FIG. 13 shows an embodiment in which the nanowire has a symmetrical N-P-N structure, with two P-N junctions. Of course, in the present electroplating deposition method, nanowires will have a random polarity because proper orientation cannot be selected. This can create problems in devices that require nanowires with a certain polarity (e.g. with an n-type end connected to the mesa and a p-type end connected to the second electrode 32). To overcome this issue, the nanowires can be fabricated with a symmetrical structure, as shown. The second electrode 32 can then be deposited in the middle portion 62 of the symmetrical nanowire. Optionally, a third electrode 60 can be deposited on the free end 64 of the nanowire to create another junction device between the second and third electrodes.

FIGS. 14a and 14b illustrate another embodiment in which the top surface insulator 26 forms a tunnel 66 for the nanowires 24. The tunnel 66 has a width 68 and a length 70. The width and length can be selected for specific applications, or to help align and orient the nanowires 24. The electroplated metal 28 may be contained within the tunnel 66.

FIG. 15 shows an embodiment in which an AC voltage is applied between two spaced-apart mesas. The mesas are also connected to a DC power supply that controls electrodeposition. The AC voltage tends to help align the nanowire, which is locked into place by electrodeposition by the DC current.

FIG. 16 shows another embodiment in which the mesa 22 is disposed in a trench 74. The nanowires 24 are also disposed in the trench 74. The embodiment of FIG. 16 is within the scope of the appended claims.

FIG. 17 shows a top view of an embodiment in which the mesa 22 and second electrode 32 are interdigitated.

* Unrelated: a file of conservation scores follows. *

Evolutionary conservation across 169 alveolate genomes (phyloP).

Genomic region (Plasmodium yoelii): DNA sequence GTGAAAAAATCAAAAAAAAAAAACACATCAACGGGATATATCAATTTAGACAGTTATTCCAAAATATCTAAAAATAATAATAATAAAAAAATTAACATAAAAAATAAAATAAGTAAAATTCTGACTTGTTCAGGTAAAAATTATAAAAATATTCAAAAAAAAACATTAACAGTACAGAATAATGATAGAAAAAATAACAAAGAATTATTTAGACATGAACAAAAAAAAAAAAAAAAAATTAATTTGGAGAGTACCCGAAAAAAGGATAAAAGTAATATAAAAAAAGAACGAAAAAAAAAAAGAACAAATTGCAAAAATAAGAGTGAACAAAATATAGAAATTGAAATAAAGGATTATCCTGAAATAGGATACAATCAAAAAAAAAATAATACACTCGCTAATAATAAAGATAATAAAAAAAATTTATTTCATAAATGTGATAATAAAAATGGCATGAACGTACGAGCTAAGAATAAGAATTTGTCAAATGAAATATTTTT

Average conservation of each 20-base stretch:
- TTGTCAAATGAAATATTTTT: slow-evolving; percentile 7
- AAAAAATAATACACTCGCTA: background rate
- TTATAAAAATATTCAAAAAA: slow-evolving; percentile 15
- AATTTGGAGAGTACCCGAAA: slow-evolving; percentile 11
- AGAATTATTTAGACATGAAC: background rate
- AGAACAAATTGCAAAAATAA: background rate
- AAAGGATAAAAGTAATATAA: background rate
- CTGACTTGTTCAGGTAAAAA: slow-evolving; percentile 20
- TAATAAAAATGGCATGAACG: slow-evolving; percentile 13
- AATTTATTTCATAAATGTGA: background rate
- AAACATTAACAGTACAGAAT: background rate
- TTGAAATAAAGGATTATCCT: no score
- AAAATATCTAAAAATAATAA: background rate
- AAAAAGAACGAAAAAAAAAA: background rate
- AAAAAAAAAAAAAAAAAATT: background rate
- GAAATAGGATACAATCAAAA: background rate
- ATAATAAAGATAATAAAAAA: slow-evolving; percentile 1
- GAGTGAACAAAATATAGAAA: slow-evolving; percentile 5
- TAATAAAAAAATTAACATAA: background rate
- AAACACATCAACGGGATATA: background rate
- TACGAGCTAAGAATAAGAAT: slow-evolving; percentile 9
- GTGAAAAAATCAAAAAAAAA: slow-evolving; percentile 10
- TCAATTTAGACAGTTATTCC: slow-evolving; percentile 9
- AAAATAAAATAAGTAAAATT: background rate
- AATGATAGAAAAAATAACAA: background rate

Optionally, the electroplating bath 34 can include brighteners, suppressors and levelers to discourage metal deposition on the nanowires. In embodiments where nanowires do not form a low resistance ohmic contact with the electrodeposited metal, this may not be a concern. For example, if the nanowire and the electroplated metal form a Schottky junction, then current flow into the nanowire will be blocked, thereby inhibiting the deposition of metal onto the nanowire.

Optionally, the mesa 22 does not have an electrically insulating top surface 26. In this case, nanowires deposited on the top surface can be removed by masking the entire substrate, and then planarizing the top surface of the mesa.

The present invention can be used to create a multitude of different kinds of electronic, optical and sensor devices. For example, the present invention can be used to fabricate the following:

Flat panel displays: deposited nanowires can be used to form switching devices in flat panel displays on plastic, glass or flexible substrates. The switching devices can be used to for active matrix control of an LED, LCD or other type of display, as known in the art.

Imaging devices: deposited nanowires can be used to form arrays of sensitive light detectors on plastic, glass or flexible substrates. Large arrays of mesas can be used to create large arrays of light sensitive pixels.

Optical interconnects: deposited nanowires can be used to provide light sensors or light emitters for optical communication between integrated circuits. Also, nanowires can be deposited on fiber optic or optical microbench devices.

Chemical sensors: Deposited nanowires can be provided with chemically selective coatings to render them sensitive to specific chemical or biological materials.

Switching devices, oscillators, signal processing devices: Deposited nanowires can be incorporated into CMOS or other kinds of integrated circuits to provide novel electrical functions.

The present invention and appended claims are not limited to any particular types of devices or functions. The present invention provides a nanowire deposition method and a nanowire device structure that can be applied to fabricate any different kinds of nanowire devices. The present invention and appended claims cover all the disclosed uses of deposited nanowires.

It will be clear to one skilled in the art that the above embodiments may be altered in many ways without departing from the scope of the invention. Accordingly, the scope of the invention should be determined by the following claims and their legal equivalents.